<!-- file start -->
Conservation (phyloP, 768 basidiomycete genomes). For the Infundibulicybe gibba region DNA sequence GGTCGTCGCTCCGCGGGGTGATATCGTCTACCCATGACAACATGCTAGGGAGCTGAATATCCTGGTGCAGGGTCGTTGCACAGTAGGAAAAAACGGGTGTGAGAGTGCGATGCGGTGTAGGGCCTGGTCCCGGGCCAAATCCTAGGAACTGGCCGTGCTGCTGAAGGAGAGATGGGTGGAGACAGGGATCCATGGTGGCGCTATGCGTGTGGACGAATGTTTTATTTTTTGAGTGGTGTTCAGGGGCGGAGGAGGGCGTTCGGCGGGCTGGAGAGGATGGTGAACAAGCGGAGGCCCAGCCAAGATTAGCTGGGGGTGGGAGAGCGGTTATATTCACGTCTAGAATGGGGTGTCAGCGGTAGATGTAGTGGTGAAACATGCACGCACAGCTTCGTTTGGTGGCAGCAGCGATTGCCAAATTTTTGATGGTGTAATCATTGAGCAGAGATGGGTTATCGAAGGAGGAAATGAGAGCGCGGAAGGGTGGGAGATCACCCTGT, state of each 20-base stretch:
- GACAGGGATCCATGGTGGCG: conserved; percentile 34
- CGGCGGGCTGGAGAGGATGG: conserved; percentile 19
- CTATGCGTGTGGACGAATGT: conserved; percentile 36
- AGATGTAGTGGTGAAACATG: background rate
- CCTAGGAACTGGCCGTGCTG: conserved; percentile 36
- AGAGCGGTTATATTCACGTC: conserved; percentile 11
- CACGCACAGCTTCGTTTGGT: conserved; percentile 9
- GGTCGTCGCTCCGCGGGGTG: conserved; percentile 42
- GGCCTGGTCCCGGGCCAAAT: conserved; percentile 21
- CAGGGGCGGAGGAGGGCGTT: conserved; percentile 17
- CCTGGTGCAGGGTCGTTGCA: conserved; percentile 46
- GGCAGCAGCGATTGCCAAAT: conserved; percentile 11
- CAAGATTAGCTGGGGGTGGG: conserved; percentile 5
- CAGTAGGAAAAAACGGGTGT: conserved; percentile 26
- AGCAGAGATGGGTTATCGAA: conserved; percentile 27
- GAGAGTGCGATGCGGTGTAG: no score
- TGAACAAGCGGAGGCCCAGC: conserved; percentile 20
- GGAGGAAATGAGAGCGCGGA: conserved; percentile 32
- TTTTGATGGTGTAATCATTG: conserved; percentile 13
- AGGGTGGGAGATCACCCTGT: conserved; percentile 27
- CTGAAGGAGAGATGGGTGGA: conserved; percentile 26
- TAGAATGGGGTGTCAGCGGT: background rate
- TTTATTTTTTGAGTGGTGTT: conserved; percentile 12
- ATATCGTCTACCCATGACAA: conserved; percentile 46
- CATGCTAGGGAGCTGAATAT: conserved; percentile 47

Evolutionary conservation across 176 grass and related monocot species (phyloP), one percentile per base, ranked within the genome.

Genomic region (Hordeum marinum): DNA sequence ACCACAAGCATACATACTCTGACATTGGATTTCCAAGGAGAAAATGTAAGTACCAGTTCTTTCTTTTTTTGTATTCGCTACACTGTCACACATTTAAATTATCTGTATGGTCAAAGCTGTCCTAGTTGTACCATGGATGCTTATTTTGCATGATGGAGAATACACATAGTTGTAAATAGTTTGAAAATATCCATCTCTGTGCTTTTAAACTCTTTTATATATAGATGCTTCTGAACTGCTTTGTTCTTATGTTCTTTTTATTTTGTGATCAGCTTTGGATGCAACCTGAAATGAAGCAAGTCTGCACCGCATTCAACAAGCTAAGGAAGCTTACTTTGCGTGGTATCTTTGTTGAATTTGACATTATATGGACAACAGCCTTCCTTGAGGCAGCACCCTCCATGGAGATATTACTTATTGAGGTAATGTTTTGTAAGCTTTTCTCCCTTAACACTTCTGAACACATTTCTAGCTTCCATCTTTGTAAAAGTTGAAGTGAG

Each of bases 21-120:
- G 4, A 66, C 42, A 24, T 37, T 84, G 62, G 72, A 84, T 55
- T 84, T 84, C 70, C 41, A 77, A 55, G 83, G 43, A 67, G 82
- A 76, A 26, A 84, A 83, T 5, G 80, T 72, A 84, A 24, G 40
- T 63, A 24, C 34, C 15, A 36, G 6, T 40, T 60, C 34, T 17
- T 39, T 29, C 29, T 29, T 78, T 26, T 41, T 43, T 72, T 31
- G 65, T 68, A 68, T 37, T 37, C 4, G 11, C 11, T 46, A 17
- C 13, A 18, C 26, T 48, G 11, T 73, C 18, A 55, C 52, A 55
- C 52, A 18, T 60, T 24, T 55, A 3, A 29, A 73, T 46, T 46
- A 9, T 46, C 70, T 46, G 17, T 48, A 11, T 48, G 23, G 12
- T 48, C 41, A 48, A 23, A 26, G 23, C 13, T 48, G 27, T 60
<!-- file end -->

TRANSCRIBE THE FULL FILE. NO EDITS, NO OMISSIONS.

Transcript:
Conservation (phyloP, 768 basidiomycete genomes). For the Infundibulicybe gibba region DNA sequence GGTCGTCGCTCCGCGGGGTGATATCGTCTACCCATGACAACATGCTAGGGAGCTGAATATCCTGGTGCAGGGTCGTTGCACAGTAGGAAAAAACGGGTGTGAGAGTGCGATGCGGTGTAGGGCCTGGTCCCGGGCCAAATCCTAGGAACTGGCCGTGCTGCTGAAGGAGAGATGGGTGGAGACAGGGATCCATGGTGGCGCTATGCGTGTGGACGAATGTTTTATTTTTTGAGTGGTGTTCAGGGGCGGAGGAGGGCGTTCGGCGGGCTGGAGAGGATGGTGAACAAGCGGAGGCCCAGCCAAGATTAGCTGGGGGTGGGAGAGCGGTTATATTCACGTCTAGAATGGGGTGTCAGCGGTAGATGTAGTGGTGAAACATGCACGCACAGCTTCGTTTGGTGGCAGCAGCGATTGCCAAATTTTTGATGGTGTAATCATTGAGCAGAGATGGGTTATCGAAGGAGGAAATGAGAGCGCGGAAGGGTGGGAGATCACCCTGT, state of each 20-base stretch:
- GACAGGGATCCATGGTGGCG: conserved; percentile 34
- CGGCGGGCTGGAGAGGATGG: conserved; percentile 19
- CTATGCGTGTGGACGAATGT: conserved; percentile 36
- AGATGTAGTGGTGAAACATG: background rate
- CCTAGGAACTGGCCGTGCTG: conserved; percentile 36
- AGAGCGGTTATATTCACGTC: conserved; percentile 11
- CACGCACAGCTTCGTTTGGT: conserved; percentile 9
- GGTCGTCGCTCCGCGGGGTG: conserved; percentile 42
- GGCCTGGTCCCGGGCCAAAT: conserved; percentile 21
- CAGGGGCGGAGGAGGGCGTT: conserved; percentile 17
- CCTGGTGCAGGGTCGTTGCA: conserved; percentile 46
- GGCAGCAGCGATTGCCAAAT: conserved; percentile 11
- CAAGATTAGCTGGGGGTGGG: conserved; percentile 5
- CAGTAGGAAAAAACGGGTGT: conserved; percentile 26
- AGCAGAGATGGGTTATCGAA: conserved; percentile 27
- GAGAGTGCGATGCGGTGTAG: no score
- TGAACAAGCGGAGGCCCAGC: conserved; percentile 20
- GGAGGAAATGAGAGCGCGGA: conserved; percentile 32
- TTTTGATGGTGTAATCATTG: conserved; percentile 13
- AGGGTGGGAGATCACCCTGT: conserved; percentile 27
- CTGAAGGAGAGATGGGTGGA: conserved; percentile 26
- TAGAATGGGGTGTCAGCGGT: background rate
- TTTATTTTTTGAGTGGTGTT: conserved; percentile 12
- ATATCGTCTACCCATGACAA: conserved; percentile 46
- CATGCTAGGGAGCTGAATAT: conserved; percentile 47

Evolutionary conservation across 176 grass and related monocot species (phyloP), one percentile per base, ranked within the genome.

Genomic region (Hordeum marinum): DNA sequence ACCACAAGCATACATACTCTGACATTGGATTTCCAAGGAGAAAATGTAAGTACCAGTTCTTTCTTTTTTTGTATTCGCTACACTGTCACACATTTAAATTATCTGTATGGTCAAAGCTGTCCTAGTTGTACCATGGATGCTTATTTTGCATGATGGAGAATACACATAGTTGTAAATAGTTTGAAAATATCCATCTCTGTGCTTTTAAACTCTTTTATATATAGATGCTTCTGAACTGCTTTGTTCTTATGTTCTTTTTATTTTGTGATCAGCTTTGGATGCAACCTGAAATGAAGCAAGTCTGCACCGCATTCAACAAGCTAAGGAAGCTTACTTTGCGTGGTATCTTTGTTGAATTTGACATTATATGGACAACAGCCTTCCTTGAGGCAGCACCCTCCATGGAGATATTACTTATTGAGGTAATGTTTTGTAAGCTTTTCTCCCTTAACACTTCTGAACACATTTCTAGCTTCCATCTTTGTAAAAGTTGAAGTGAG

Each of bases 21-120:
- G 4, A 66, C 42, A 24, T 37, T 84, G 62, G 72, A 84, T 55
- T 84, T 84, C 70, C 41, A 77, A 55, G 83, G 43, A 67, G 82
- A 76, A 26, A 84, A 83, T 5, G 80, T 72, A 84, A 24, G 40
- T 63, A 24, C 34, C 15, A 36, G 6, T 40, T 60, C 34, T 17
- T 39, T 29, C 29, T 29, T 78, T 26, T 41, T 43, T 72, T 31
- G 65, T 68, A 68, T 37, T 37, C 4, G 11, C 11, T 46, A 17
- C 13, A 18, C 26, T 48, G 11, T 73, C 18, A 55, C 52, A 55
- C 52, A 18, T 60, T 24, T 55, A 3, A 29, A 73, T 46, T 46
- A 9, T 46, C 70, T 46, G 17, T 48, A 11, T 48, G 23, G 12
- T 48, C 41, A 48, A 23, A 26, G 23, C 13, T 48, G 27, T 60